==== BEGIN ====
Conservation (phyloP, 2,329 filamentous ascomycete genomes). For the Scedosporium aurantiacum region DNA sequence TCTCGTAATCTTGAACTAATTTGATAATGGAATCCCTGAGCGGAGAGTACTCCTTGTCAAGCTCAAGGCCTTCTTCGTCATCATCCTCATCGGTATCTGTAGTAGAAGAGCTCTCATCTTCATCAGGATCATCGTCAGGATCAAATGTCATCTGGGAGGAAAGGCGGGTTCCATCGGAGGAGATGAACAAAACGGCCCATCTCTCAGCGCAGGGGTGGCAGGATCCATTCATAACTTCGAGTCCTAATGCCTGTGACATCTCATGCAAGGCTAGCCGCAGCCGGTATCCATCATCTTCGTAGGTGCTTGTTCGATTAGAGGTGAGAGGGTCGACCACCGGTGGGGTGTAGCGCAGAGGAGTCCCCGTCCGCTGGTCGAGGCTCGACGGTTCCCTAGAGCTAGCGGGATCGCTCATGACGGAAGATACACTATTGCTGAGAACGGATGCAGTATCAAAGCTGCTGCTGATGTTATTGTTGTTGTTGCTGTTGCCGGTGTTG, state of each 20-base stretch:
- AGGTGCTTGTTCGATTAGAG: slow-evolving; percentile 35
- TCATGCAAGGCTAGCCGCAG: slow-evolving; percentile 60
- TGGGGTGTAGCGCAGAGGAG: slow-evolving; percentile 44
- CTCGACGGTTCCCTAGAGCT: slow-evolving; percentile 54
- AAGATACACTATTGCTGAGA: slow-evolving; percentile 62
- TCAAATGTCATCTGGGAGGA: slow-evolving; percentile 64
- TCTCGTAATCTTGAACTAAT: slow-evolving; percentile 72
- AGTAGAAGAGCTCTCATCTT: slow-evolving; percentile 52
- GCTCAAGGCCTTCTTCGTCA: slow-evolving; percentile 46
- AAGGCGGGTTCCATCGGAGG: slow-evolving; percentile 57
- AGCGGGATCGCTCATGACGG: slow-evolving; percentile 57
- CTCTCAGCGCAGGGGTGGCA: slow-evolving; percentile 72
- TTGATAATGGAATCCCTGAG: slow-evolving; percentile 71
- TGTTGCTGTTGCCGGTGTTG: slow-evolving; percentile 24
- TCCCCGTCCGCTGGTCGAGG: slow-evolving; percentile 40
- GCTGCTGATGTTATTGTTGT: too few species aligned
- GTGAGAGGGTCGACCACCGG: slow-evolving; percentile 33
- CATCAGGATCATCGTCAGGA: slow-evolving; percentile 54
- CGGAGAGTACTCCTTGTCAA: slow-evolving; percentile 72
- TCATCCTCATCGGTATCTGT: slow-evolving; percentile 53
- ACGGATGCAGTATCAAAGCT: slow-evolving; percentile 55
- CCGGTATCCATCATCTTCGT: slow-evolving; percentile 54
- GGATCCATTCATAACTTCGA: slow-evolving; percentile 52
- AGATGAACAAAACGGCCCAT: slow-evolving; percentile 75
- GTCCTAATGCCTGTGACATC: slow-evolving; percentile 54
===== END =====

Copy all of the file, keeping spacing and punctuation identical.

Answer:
Conservation (phyloP, 2,329 filamentous ascomycete genomes). For the Scedosporium aurantiacum region DNA sequence TCTCGTAATCTTGAACTAATTTGATAATGGAATCCCTGAGCGGAGAGTACTCCTTGTCAAGCTCAAGGCCTTCTTCGTCATCATCCTCATCGGTATCTGTAGTAGAAGAGCTCTCATCTTCATCAGGATCATCGTCAGGATCAAATGTCATCTGGGAGGAAAGGCGGGTTCCATCGGAGGAGATGAACAAAACGGCCCATCTCTCAGCGCAGGGGTGGCAGGATCCATTCATAACTTCGAGTCCTAATGCCTGTGACATCTCATGCAAGGCTAGCCGCAGCCGGTATCCATCATCTTCGTAGGTGCTTGTTCGATTAGAGGTGAGAGGGTCGACCACCGGTGGGGTGTAGCGCAGAGGAGTCCCCGTCCGCTGGTCGAGGCTCGACGGTTCCCTAGAGCTAGCGGGATCGCTCATGACGGAAGATACACTATTGCTGAGAACGGATGCAGTATCAAAGCTGCTGCTGATGTTATTGTTGTTGTTGCTGTTGCCGGTGTTG, state of each 20-base stretch:
- AGGTGCTTGTTCGATTAGAG: slow-evolving; percentile 35
- TCATGCAAGGCTAGCCGCAG: slow-evolving; percentile 60
- TGGGGTGTAGCGCAGAGGAG: slow-evolving; percentile 44
- CTCGACGGTTCCCTAGAGCT: slow-evolving; percentile 54
- AAGATACACTATTGCTGAGA: slow-evolving; percentile 62
- TCAAATGTCATCTGGGAGGA: slow-evolving; percentile 64
- TCTCGTAATCTTGAACTAAT: slow-evolving; percentile 72
- AGTAGAAGAGCTCTCATCTT: slow-evolving; percentile 52
- GCTCAAGGCCTTCTTCGTCA: slow-evolving; percentile 46
- AAGGCGGGTTCCATCGGAGG: slow-evolving; percentile 57
- AGCGGGATCGCTCATGACGG: slow-evolving; percentile 57
- CTCTCAGCGCAGGGGTGGCA: slow-evolving; percentile 72
- TTGATAATGGAATCCCTGAG: slow-evolving; percentile 71
- TGTTGCTGTTGCCGGTGTTG: slow-evolving; percentile 24
- TCCCCGTCCGCTGGTCGAGG: slow-evolving; percentile 40
- GCTGCTGATGTTATTGTTGT: too few species aligned
- GTGAGAGGGTCGACCACCGG: slow-evolving; percentile 33
- CATCAGGATCATCGTCAGGA: slow-evolving; percentile 54
- CGGAGAGTACTCCTTGTCAA: slow-evolving; percentile 72
- TCATCCTCATCGGTATCTGT: slow-evolving; percentile 53
- ACGGATGCAGTATCAAAGCT: slow-evolving; percentile 55
- CCGGTATCCATCATCTTCGT: slow-evolving; percentile 54
- GGATCCATTCATAACTTCGA: slow-evolving; percentile 52
- AGATGAACAAAACGGCCCAT: slow-evolving; percentile 75
- GTCCTAATGCCTGTGACATC: slow-evolving; percentile 54